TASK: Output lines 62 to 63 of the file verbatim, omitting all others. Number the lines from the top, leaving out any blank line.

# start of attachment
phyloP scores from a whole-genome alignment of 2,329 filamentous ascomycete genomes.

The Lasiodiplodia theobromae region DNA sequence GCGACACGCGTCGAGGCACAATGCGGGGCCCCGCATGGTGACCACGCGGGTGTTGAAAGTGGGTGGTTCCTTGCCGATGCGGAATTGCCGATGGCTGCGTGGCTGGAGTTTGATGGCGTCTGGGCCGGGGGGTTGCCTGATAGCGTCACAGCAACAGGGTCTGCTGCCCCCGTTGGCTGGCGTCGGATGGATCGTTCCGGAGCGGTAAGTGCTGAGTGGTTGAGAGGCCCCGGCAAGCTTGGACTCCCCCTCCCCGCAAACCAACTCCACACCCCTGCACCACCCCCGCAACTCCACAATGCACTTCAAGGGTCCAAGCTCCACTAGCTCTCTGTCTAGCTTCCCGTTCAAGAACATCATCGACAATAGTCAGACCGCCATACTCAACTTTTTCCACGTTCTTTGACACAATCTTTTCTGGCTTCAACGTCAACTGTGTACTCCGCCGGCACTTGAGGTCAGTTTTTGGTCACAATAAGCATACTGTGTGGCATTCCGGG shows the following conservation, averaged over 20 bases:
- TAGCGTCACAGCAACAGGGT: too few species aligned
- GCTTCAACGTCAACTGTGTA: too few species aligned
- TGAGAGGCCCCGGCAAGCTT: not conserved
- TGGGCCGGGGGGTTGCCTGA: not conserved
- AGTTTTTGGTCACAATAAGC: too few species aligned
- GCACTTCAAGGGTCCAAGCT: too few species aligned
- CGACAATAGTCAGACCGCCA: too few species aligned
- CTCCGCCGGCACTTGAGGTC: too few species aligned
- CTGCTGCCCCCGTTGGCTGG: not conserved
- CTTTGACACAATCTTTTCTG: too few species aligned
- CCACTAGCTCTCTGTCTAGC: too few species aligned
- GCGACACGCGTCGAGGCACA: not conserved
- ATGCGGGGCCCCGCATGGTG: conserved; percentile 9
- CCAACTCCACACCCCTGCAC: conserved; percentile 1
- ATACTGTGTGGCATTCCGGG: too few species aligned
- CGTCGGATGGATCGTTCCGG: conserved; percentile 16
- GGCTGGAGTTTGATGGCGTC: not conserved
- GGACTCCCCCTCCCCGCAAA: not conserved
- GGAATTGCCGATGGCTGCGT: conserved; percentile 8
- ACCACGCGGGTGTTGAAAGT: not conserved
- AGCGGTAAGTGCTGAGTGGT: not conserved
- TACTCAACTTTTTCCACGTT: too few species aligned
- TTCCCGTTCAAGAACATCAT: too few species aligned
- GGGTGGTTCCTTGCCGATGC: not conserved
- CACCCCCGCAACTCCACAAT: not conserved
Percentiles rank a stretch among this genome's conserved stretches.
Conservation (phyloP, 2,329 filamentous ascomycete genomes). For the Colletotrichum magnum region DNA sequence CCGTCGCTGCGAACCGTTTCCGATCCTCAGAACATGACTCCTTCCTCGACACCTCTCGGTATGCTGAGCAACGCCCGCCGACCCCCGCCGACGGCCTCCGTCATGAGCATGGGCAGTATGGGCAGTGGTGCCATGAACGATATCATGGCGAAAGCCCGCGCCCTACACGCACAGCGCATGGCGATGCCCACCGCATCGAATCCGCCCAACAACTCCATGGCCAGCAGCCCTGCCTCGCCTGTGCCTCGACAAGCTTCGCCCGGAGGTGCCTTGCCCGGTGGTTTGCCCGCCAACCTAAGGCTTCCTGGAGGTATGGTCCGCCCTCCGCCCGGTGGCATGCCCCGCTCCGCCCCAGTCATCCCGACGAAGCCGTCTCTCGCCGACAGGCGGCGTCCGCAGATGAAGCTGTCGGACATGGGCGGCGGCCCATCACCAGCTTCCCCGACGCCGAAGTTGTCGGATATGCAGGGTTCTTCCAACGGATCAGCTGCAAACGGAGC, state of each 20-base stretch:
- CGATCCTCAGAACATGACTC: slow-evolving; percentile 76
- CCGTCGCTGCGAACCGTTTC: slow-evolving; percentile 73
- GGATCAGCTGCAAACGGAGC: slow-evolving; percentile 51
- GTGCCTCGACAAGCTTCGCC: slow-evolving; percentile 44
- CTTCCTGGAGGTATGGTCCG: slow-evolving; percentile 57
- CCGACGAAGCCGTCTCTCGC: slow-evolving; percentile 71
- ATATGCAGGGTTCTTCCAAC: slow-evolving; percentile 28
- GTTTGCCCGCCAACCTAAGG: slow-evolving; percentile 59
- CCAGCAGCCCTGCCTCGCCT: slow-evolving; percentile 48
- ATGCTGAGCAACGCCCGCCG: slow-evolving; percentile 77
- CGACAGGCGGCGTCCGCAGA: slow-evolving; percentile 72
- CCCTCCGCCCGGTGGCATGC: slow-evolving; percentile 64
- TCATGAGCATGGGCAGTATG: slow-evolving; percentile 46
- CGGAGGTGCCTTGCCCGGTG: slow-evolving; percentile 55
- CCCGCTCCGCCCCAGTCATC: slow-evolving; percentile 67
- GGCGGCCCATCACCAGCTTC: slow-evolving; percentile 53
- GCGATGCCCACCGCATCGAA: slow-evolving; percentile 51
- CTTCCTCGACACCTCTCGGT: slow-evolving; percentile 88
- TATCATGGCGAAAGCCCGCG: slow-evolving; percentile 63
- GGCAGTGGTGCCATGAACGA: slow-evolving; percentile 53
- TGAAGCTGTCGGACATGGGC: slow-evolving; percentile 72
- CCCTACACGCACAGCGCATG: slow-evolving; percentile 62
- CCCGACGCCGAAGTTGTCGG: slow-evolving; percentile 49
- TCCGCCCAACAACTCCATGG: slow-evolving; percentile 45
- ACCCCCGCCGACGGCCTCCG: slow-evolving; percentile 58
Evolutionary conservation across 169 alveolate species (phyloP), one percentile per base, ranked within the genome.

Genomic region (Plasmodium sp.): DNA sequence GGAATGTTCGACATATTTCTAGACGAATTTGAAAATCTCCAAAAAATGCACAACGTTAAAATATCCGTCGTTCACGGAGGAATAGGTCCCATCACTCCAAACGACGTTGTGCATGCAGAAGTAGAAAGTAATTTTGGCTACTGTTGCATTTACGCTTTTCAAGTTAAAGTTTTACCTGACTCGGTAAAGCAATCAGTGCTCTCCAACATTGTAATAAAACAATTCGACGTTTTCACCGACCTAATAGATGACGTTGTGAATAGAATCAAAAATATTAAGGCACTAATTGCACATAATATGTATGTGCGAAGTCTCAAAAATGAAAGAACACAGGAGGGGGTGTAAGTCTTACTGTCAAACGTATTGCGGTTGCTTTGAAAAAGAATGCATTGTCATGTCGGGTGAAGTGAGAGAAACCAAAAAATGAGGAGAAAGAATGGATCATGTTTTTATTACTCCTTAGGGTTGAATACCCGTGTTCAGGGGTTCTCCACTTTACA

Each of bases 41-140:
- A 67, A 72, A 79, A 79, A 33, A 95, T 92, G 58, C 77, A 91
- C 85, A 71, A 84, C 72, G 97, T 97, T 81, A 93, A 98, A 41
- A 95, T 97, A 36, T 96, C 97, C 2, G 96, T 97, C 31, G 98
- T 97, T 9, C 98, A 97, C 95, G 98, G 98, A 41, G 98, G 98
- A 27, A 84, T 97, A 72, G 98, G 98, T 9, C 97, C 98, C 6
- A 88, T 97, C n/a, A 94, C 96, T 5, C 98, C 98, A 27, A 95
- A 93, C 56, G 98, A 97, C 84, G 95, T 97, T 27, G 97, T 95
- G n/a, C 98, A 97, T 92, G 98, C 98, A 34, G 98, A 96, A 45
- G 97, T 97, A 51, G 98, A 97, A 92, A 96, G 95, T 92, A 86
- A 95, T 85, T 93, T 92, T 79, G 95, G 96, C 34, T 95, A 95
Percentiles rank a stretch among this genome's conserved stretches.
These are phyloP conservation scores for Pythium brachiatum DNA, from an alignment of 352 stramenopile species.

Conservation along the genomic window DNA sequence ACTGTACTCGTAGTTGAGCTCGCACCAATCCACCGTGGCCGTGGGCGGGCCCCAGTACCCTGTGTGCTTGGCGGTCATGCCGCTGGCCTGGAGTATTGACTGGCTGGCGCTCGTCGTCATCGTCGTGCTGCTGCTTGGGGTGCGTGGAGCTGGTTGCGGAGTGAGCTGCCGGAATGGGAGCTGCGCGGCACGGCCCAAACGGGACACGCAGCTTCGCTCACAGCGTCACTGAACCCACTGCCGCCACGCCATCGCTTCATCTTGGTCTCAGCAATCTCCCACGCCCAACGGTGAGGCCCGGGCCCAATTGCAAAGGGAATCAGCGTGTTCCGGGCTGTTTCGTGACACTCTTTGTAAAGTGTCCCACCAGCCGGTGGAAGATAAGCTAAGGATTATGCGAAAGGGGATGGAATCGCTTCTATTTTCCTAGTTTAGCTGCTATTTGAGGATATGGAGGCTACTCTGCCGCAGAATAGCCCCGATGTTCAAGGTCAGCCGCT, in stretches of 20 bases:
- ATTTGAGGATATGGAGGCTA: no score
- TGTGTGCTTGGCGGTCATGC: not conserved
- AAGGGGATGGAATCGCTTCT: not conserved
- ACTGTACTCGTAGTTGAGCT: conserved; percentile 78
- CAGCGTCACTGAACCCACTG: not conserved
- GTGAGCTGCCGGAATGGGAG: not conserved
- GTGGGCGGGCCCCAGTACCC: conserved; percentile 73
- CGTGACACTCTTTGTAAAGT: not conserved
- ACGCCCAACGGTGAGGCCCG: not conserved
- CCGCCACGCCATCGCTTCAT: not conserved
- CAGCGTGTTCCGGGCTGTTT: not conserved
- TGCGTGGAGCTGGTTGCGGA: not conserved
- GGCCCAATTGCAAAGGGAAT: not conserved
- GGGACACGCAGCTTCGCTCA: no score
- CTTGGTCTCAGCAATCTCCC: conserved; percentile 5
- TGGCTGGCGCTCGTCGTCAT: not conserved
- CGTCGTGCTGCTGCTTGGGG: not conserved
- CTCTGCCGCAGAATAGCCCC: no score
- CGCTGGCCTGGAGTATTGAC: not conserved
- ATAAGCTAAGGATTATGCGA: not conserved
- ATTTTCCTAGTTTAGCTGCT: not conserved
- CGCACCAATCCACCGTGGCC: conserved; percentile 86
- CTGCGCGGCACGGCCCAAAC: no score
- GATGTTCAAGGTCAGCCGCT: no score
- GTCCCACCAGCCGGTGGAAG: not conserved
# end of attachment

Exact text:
- A 27, A 84, T 97, A 72, G 98, G 98, T 9, C 97, C 98, C 6
- A 88, T 97, C n/a, A 94, C 96, T 5, C 98, C 98, A 27, A 95